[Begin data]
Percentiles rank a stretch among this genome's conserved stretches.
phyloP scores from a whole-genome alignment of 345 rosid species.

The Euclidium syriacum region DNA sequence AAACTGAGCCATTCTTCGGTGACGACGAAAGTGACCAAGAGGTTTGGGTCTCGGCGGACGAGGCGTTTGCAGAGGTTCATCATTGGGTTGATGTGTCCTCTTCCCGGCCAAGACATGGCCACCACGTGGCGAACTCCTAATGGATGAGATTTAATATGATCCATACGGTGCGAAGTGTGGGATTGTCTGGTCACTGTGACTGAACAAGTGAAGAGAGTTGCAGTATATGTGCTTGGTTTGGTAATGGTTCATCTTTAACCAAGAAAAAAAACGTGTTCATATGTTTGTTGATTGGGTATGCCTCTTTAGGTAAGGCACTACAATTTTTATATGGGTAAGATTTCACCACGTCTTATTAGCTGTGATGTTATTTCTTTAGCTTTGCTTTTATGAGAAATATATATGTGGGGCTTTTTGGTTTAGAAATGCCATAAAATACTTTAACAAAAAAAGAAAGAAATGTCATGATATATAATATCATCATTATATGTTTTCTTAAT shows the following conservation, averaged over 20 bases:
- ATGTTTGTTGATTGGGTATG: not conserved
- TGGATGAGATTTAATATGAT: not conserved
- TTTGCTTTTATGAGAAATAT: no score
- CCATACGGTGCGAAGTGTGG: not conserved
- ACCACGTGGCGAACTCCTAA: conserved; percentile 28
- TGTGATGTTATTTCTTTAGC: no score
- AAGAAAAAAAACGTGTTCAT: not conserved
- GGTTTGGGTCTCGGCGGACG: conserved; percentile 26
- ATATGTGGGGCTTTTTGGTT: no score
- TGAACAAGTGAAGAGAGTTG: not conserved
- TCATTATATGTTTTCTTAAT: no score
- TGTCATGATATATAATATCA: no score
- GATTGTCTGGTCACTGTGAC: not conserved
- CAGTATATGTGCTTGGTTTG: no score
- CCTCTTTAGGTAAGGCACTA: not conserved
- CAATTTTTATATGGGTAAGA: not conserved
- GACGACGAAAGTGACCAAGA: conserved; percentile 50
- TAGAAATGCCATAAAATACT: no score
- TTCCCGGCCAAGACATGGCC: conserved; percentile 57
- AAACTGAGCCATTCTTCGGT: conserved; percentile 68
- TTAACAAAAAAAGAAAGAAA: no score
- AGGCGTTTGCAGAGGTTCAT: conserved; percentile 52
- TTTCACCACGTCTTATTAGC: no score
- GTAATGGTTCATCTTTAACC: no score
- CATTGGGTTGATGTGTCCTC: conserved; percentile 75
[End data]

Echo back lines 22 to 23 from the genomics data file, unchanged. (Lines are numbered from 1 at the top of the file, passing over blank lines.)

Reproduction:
- TTCCCGGCCAAGACATGGCC: conserved; percentile 57
- AAACTGAGCCATTCTTCGGT: conserved; percentile 68